PDF Version

PDF Version

November 2013



From the Investment Funds Branch, Ontario Securities Commission

What is the Investment Funds Practitioner?

The Practitioner is an overview of recent issues arising from applications for discretionary relief, prospectuses, and continuous disclosure documents that investment funds file with the OSC. It is intended to assist investment fund managers and their staff or advisors who regularly prepare public disclosure documents and applications for exemptive relief on behalf of investment funds.

The Practitioner is also intended to make you more broadly aware of some of the issues we have raised in connection with our reviews of documents filed with us and how we have resolved them. We hope that fund managers and their advisors will find this information useful and that the Practitioner can serve as a useful resource when preparing applications and disclosure documents.

The information contained in the Practitioner is based on particular factual circumstances. Outcomes may differ as facts change or as regulatory approaches evolve. We will continue to assess each case on its own merits.

The Practitioner has been prepared by staff of the Investment Funds Branch and the views it expresses do not necessarily reflect the views of the Commission or the Canadian Securities Administrators.

Request for Feedback

This is the tenth edition of the Practitioner. Previous editions of the Practitioner are available on the OSC website under Investment Funds -- Related Information.{1} We welcome your feedback and any suggestions for topics that you would like us to cover in future editions. Please forward your comments by email to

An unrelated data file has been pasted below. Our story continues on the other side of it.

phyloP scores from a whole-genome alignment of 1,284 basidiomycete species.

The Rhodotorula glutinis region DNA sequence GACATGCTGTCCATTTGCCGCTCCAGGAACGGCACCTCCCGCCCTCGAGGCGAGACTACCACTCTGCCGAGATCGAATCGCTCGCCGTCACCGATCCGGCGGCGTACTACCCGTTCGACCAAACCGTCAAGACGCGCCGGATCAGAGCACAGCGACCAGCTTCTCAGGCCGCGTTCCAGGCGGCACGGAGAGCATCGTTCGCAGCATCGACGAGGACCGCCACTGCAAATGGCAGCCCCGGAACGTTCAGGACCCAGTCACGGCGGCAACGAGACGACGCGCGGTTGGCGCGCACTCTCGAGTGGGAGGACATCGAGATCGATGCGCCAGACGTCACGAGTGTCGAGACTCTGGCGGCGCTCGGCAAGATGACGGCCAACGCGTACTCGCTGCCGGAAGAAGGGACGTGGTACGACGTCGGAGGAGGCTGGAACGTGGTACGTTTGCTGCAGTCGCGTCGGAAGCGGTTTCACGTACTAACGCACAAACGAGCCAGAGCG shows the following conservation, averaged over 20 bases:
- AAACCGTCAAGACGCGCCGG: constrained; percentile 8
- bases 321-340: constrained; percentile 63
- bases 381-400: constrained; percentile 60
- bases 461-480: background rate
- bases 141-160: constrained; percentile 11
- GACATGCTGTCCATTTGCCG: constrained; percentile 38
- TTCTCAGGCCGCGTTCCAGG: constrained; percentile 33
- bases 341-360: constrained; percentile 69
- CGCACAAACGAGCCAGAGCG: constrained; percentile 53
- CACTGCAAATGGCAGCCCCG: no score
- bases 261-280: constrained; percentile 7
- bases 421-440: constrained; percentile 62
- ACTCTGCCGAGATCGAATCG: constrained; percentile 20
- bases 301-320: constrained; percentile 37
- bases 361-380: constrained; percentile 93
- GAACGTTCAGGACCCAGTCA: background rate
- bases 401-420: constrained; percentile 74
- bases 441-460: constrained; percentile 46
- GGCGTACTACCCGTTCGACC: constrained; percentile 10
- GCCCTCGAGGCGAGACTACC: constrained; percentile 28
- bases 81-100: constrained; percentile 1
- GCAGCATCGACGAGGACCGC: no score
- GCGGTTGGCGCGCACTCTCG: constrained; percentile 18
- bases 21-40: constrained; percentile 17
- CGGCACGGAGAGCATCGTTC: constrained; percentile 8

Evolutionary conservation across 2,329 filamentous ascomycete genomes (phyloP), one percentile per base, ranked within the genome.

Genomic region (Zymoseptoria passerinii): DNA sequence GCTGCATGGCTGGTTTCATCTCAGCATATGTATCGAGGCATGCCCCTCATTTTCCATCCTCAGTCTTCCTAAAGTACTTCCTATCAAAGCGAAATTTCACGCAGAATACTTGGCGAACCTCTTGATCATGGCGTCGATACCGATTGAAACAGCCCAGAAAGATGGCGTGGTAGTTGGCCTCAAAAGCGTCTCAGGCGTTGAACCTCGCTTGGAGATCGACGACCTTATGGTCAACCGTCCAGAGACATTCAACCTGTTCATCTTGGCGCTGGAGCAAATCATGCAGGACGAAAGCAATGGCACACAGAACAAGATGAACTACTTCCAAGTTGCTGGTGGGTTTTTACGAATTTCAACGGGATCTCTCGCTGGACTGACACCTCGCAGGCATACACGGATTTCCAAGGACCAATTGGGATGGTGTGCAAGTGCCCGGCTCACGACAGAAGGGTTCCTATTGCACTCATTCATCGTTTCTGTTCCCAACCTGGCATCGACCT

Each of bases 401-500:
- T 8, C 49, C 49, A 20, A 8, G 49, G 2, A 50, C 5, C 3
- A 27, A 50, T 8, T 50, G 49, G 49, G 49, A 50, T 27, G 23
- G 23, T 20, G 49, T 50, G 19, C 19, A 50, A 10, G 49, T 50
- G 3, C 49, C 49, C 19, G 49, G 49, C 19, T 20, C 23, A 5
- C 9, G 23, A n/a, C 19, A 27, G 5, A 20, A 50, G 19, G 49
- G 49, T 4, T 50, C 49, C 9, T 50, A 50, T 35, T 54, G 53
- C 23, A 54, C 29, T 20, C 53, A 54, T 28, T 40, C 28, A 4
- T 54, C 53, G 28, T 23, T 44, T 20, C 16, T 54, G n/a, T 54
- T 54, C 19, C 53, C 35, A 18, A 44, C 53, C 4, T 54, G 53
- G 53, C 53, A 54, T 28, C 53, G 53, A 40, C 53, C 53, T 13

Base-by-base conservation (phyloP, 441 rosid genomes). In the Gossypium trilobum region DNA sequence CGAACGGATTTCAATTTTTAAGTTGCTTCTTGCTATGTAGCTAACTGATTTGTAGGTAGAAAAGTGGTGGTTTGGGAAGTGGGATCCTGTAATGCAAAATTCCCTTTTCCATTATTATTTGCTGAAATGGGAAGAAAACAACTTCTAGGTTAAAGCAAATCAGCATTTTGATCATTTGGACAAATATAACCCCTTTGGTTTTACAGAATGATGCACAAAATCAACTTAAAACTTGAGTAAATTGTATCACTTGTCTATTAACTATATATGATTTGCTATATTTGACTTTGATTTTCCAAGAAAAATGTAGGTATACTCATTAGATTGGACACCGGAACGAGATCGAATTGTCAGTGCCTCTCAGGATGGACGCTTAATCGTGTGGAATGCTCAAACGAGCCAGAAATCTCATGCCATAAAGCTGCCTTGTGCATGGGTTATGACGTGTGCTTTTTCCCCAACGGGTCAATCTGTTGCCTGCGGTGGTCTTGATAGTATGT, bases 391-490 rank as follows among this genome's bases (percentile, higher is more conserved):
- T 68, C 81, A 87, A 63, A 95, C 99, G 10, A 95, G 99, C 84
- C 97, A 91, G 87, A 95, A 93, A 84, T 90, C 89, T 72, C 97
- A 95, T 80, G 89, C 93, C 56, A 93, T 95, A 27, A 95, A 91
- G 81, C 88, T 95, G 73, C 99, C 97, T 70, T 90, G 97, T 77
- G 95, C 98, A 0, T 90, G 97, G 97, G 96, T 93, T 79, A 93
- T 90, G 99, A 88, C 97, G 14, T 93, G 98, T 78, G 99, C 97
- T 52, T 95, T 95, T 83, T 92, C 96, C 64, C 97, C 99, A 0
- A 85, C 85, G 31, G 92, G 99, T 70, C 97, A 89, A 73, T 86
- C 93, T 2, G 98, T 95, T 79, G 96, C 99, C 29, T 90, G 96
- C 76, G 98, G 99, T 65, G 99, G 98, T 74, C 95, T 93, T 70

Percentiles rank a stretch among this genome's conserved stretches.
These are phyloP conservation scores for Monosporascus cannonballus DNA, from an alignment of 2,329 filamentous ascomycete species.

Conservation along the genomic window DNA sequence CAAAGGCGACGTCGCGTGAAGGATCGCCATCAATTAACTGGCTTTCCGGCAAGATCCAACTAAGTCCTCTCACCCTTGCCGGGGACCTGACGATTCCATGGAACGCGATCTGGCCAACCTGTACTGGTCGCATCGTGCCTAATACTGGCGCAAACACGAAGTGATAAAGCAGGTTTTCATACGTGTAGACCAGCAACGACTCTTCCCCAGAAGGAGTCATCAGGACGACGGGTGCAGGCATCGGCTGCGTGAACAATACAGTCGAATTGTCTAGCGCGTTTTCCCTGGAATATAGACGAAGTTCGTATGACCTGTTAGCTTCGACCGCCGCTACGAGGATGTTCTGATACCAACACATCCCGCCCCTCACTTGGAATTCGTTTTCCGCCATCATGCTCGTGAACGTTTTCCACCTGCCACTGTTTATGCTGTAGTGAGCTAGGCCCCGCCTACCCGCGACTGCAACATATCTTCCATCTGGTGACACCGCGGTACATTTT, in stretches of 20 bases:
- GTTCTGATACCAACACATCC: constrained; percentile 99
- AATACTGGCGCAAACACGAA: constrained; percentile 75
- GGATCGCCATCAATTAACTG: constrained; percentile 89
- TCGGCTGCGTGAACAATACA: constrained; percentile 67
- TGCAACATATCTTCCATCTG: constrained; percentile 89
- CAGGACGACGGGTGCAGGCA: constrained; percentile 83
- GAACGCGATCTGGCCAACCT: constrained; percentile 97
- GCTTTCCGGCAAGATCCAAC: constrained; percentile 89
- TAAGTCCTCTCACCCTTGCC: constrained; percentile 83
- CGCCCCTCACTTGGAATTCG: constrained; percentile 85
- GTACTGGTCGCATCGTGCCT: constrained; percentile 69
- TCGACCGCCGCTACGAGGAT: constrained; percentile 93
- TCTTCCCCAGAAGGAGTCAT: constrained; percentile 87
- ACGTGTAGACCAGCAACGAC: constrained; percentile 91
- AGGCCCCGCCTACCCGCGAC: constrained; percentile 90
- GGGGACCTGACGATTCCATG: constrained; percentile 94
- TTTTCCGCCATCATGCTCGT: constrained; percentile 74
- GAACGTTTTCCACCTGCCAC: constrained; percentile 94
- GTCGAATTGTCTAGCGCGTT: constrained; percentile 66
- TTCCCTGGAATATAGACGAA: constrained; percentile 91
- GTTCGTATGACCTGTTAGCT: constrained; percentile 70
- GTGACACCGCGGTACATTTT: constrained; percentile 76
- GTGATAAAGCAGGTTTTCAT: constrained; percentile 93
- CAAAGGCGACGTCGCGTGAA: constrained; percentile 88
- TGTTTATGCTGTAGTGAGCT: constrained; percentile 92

Prospectus Review Priorities

For full reviews of prospectus filings, staff are currently focusing on three topic areas:

• fees and expenses;

• investment objectives and strategies; and

• conflicts of interest.

Staff's focus on disclosure concerning fees and expenses, investment objectives and strategies, and conflicts of interest in prospectus reviews is intended to achieve the following objectives:

• encourage more consistent disclosure by investment funds to enhance comparability of the three noted themes;

• promote the disclosure of all relevant information to investors in a clear, understandable and accurate manner and challenge "boiler plate disclosure"; and

• provide more focused comments to filers on issues of particular importance to investors to assist them in making more informed investment decisions.

Staff will consider, among other things, the scope of the following disclosure in the prospectus:

Fees and Expenses:

• a summary of all applicable fees and expenses;

• explanations of fees and expenses that are in plain language and clear so that investors can understand what each fee is for and what services or activities the fee covers; and

• sufficient clarity for investors and staff to determine that there is no duplication of fees and expenses and whether the overall cost of the fund is comparable to similar investment funds and not contrary to the public interest.

Investment Objectives and Strategies:

• investment objectives and strategies of the fund that provide meaningful information to investors, namely, a clear and accurate picture of the fund and the asset classes the fund will invest in;

• identification of all material risks associated with the fund's objectives and strategies; and

• sufficient differentiation in the disclosure to assist investors in distinguishing between multiple funds within a prospectus or fund family and understanding the difference between funds that appear similar in name and/or investment strategies.

Conflicts of Interest:

• identification of all related parties associated with the operation of the fund;

• information regarding the fund manager's controls, policies and procedures, to address and mitigate all conflicts of interest; and

• confirmation that applicable conflicts of interest will be referred to the fund's Independent Review Committee (IRC).

We remind investment fund issuers and their advisers that staff's increased focus on these areas in our prospectus reviews does not take away from the issuer's responsibility to comply with all applicable securities legislation, policies and practices. Staff will continue to raise general comments in the course of a prospectus review as appropriate.

Use of the Term "Guarantee"